Tuesday, November 19, 2013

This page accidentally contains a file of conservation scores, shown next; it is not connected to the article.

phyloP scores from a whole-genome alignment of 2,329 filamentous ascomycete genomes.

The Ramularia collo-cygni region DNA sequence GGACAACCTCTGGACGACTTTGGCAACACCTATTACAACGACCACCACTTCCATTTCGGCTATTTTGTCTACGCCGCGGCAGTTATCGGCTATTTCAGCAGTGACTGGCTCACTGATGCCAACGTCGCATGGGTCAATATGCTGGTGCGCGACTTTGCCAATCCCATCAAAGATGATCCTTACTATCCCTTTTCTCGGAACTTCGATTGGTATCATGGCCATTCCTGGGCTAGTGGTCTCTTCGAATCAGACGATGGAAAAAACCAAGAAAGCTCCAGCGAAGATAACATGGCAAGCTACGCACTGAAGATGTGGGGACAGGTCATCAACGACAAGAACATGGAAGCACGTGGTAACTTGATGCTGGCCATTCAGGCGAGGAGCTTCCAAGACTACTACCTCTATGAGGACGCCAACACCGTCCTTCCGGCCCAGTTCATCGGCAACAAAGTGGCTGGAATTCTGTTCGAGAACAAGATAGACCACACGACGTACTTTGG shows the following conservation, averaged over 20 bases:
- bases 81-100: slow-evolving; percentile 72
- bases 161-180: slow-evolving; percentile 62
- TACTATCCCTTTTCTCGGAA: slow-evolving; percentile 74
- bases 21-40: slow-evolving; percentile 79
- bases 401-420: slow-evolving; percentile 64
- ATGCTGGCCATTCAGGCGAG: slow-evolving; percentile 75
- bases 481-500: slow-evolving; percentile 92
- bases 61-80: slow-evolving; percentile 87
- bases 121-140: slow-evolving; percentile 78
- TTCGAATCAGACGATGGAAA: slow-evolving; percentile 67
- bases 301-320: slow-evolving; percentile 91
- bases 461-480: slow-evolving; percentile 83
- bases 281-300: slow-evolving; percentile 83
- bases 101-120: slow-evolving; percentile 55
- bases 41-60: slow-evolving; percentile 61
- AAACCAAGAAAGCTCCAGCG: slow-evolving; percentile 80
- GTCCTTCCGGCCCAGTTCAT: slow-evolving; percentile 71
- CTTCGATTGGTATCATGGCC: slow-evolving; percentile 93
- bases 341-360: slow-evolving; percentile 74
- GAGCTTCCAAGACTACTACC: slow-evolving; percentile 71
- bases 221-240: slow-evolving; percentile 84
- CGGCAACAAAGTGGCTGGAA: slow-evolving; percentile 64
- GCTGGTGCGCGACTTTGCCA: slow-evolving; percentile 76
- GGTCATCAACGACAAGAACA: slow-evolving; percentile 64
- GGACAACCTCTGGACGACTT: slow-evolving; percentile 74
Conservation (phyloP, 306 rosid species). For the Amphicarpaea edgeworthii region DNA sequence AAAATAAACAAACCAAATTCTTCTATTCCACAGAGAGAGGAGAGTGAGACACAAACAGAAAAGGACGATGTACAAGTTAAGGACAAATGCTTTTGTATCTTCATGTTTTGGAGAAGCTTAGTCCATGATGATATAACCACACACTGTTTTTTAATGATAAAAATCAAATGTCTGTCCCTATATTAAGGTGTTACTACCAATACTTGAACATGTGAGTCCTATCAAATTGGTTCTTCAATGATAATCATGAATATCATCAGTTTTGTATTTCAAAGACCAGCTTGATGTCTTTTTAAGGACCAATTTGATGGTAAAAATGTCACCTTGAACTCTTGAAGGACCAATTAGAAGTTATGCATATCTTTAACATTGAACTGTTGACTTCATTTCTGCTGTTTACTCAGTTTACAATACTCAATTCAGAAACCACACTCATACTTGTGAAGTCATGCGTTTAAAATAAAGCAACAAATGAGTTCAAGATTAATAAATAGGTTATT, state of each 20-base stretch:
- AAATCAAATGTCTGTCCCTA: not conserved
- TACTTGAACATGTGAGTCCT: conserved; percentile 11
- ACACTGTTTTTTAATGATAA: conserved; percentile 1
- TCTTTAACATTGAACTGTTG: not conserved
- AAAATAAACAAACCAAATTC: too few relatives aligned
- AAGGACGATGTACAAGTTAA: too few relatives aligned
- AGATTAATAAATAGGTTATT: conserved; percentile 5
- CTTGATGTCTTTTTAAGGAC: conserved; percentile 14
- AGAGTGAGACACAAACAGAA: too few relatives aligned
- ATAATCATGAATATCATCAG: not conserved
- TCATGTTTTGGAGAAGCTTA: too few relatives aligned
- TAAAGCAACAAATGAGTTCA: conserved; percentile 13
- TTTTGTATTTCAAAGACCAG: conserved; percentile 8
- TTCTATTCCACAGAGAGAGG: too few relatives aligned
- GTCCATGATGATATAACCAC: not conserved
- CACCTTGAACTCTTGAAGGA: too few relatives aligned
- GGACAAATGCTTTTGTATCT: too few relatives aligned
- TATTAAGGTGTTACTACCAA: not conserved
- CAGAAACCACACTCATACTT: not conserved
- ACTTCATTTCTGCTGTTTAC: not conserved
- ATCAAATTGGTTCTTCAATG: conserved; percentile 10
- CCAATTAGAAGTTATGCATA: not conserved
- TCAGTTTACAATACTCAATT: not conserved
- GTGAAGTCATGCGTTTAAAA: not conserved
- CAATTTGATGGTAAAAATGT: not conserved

A handful of residents turned out for a public hearing presented by the Department of Health and Environmental Control (DHEC). The hearing was presented at the request of citizens who wanted to know more about Williamsburg County's application for demonstration-of-need to expand the Williamsburg County Class Two Landfill located behind the closed Class 3 municipal waste landfill on Gapway Road in Salters. The Class Two C&D (Construction and Demolition Debris) Landfill is nearing capacity. The proposed expansion is for an increase in elevation only from the existing 82 feet to 102 feet. The Class Two landfill does not take in solid waste: rather it accepts waste the department determines as environmentally safe for Class Two landfills. The materials include land-clearing debris such as brush and limbs, rocks and vegetation. Other acceptable debris includes animal carcasses (conditional), PVC, tires and asbestos-containing material. Asbestos (friable and non-friable) is subject to regulation before it is accepted. Once accepted it is disposed in a designated area and covered immediately. The public hearing provided citizens an opportunity to comment on zoning, demonstration of need, consistency with the plans, and buffers for the proposed expansion. Nancy Cave, Coastal Conservation League, North Coast Director attended the hearing. Her questions included clarity on the timeframe when the landfill will reach capacity. "The reason I asked that is there is enormous capacity in the area around Williamsburg County," said Cave. "And Williamsburg County doesn't produce a whole lot of C&D. And I don't think they're going to start producing a whole lot of C&D. We haven't seen enormous growth in the area. So, how many years. What are we talking about?” DHEC Project Manager Justin Koon responded. "I don't know exactly how many years. I do know that two years ago they told us in 24 months they would be full." The facility's current tonnage limit is 4,370 tons per year. The maximum yearly disposal rate can be increased up to 54,370 tons per year. According to Koon, the county has not indicated anything near that amount; however, he said for the last two years they have exceeded their permitted tonnage by a very small amount (but within the 10 percent grace granted by DHEC). Koon cited a 2013 annual report showing 4,773 tons. The report will be published in March. Nesmith resident Tommy Stuckey asked if there is a record of out-of-state waste coming into the county. Koon said of the last three annual reports submitted by the county, none reflected the county accepting any out-of-state waste. Cave pointed to the department's push for a regional approach. "Instead of using this as an opportunity to expand an existing landfill, it’s an opportunity to regionalize, it is an opportunity to recycle," said Cave. The problem, according to Julie Blalock, is cost. Blalock said transport cost is different for C&D waste than it is for municipal solid waste and the reason why many counties that closed their unlined landfill kept their C&D landfill open. "It is very costly to transport C&D material - really - any greater distance than 20 miles. It becomes, a lot of time, a hardship for the county." Citizens' comments will be considered before a final determination is made. This portion of the process is considered Phase One. Citizens on the department's mailing list will receive notice of the decision. The department's final decision may then be appealed within 15 days of notice. If Phase Once approved, the department will conduct a Phase Two that includes a public hearing. Additional information can be viewed online at SCDHEC.gov
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